”I am pleased to see that the upswing in the Danish economy is picking up speed and employment continues to rise. But with the strong increase in labour demand we are also seeing the first signs of labour shortages. Going forward it must therefore be a priority to ensure increased labour supply to match the demand from Danish companies so the upswing does not lose its momentum. With the Government’s ambitious 2025-plan we point to specific reform areas to increase employment. With the plan we continue the Danish reform strategy that form the basis for the current high level of employment and healthy upturn. Together with new reforms we will pursue a responsible economic policy which is aligned with the business cycle and which supports a lasting upturn.”

- Kristian Jensen

Increasing employment in a situation where unemployment is already low poses a risk of excessive labour market pressure. At the same time, growth prospects are hampered by a slow development in productivity. If new initiatives are taken that increase labour supply and strengthen productivity in the coming years, this will expand and strengthen recovery.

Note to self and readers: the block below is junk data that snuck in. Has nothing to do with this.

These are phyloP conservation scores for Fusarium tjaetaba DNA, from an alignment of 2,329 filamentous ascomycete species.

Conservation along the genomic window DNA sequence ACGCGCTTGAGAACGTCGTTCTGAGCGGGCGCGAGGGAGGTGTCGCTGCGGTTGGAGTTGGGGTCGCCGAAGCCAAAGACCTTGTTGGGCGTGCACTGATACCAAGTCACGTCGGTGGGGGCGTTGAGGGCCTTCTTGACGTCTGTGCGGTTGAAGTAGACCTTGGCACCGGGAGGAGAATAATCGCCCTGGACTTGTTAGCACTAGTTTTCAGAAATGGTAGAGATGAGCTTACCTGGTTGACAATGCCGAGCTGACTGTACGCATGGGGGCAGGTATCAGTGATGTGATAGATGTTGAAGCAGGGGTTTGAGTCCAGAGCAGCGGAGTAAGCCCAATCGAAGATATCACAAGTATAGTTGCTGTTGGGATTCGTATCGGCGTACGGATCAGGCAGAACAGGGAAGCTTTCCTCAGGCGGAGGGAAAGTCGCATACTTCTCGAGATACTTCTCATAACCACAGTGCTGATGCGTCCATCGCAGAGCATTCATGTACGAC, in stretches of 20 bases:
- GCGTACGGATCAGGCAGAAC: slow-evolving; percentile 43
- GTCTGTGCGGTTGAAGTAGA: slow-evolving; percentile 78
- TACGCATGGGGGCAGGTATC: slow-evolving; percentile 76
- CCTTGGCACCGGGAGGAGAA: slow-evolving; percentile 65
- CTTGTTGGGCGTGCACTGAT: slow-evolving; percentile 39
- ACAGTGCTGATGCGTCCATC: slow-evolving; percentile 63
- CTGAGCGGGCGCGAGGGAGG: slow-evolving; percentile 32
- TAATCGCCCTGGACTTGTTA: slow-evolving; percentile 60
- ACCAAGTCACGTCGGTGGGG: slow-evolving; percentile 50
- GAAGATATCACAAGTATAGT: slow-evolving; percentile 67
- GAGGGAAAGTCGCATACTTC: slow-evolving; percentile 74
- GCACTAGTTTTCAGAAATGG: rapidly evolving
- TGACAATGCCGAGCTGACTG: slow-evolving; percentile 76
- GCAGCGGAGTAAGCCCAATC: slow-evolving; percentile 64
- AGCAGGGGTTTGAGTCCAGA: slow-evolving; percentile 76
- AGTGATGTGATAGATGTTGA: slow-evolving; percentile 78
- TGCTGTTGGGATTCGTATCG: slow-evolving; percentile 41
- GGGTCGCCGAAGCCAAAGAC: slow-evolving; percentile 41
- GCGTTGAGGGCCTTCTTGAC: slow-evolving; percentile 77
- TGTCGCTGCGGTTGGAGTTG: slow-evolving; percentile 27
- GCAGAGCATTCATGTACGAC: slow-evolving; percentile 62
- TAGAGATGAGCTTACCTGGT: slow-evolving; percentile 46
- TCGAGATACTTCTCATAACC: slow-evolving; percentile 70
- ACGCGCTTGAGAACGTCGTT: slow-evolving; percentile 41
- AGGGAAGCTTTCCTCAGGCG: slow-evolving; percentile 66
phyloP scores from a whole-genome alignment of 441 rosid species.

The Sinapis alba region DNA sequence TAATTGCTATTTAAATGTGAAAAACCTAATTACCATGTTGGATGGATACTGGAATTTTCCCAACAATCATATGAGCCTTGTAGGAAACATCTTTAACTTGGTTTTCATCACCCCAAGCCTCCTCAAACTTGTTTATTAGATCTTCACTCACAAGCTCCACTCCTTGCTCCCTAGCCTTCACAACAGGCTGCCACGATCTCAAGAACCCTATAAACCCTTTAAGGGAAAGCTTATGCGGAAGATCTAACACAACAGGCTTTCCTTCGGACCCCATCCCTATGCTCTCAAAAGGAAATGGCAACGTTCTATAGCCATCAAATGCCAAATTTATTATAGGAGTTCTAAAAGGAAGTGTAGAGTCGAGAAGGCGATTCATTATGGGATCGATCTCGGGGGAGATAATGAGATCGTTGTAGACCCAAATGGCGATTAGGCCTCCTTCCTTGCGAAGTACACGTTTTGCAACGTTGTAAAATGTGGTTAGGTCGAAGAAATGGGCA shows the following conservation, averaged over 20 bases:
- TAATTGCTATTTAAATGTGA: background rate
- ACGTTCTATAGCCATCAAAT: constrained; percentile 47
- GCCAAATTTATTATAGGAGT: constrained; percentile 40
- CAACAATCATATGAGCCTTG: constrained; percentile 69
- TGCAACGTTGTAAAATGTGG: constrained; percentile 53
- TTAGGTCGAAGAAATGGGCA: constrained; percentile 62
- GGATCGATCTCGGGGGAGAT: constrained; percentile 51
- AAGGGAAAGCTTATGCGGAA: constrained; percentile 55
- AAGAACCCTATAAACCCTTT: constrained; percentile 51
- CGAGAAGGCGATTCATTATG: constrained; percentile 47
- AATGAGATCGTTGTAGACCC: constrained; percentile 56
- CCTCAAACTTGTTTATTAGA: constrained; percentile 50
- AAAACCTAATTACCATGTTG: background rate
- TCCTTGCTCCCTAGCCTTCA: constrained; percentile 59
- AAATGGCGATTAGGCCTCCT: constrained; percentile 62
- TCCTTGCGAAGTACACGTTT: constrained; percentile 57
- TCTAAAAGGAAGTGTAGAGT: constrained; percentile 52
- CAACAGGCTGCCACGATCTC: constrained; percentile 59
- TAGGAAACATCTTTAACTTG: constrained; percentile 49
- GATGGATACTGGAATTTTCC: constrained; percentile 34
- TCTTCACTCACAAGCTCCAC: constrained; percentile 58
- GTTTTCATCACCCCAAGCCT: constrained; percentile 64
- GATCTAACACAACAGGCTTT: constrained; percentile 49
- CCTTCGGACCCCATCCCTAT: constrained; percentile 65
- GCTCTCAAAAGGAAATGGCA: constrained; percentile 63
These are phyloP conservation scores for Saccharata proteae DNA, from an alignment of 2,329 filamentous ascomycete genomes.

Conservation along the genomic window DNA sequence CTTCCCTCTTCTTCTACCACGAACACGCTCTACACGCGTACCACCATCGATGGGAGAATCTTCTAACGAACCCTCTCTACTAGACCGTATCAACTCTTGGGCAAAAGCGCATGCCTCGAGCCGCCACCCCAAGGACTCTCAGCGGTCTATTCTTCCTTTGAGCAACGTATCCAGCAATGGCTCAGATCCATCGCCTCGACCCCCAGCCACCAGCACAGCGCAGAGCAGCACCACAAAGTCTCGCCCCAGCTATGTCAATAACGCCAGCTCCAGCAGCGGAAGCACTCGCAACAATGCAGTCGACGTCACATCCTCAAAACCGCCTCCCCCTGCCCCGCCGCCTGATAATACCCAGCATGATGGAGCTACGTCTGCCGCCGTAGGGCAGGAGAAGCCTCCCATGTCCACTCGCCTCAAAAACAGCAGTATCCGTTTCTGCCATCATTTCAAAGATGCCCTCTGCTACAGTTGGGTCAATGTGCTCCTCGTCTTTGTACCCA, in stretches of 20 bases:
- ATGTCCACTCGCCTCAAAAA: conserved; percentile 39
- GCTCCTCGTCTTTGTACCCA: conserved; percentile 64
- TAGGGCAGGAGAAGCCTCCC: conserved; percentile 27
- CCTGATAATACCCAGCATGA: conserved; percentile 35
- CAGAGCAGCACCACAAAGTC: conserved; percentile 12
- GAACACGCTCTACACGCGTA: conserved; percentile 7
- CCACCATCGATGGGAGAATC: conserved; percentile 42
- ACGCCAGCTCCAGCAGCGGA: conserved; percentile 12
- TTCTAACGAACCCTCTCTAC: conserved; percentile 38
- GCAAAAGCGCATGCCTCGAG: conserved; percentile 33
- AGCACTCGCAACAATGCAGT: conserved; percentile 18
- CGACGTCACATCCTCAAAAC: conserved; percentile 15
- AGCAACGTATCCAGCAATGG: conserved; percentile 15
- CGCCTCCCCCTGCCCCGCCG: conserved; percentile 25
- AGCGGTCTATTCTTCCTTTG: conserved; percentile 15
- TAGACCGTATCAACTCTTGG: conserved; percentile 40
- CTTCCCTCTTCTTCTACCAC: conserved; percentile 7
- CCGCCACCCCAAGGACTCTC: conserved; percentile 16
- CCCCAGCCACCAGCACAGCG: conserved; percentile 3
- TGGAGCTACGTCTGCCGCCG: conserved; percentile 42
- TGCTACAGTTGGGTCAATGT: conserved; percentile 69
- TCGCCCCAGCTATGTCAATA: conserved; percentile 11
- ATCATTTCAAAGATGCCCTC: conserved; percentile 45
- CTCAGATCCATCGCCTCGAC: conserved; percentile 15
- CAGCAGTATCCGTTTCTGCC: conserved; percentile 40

Facts: Main points from the Economic Survey, May 2017

  • The Danish economy grew throughout 2016 where GDP rose by 1.3 per cent for the year as a whole. It was the seventh consecutive year of economic progress. GDP-growth is estimated at 1.7 per cent in both 2017 and 2018. The rate of growth is thus expected to be stable, approximately in line with growth rates in the last three years.
  • In a historical perspective, growth is somewhat subdued. For example, GDP grew by 2.4 per cent a year in the period 1980-2000. The lower rate of growth can mainly be attributed to a more subdued development in productivity.
  • The Danish economy is in a situation with almost neutral capacity utilization, i.e. a practically closed output gap. The output gap expresses how far the economy is from a situation where the available resources are utilized in a way that is consistent with stable wage and price developments.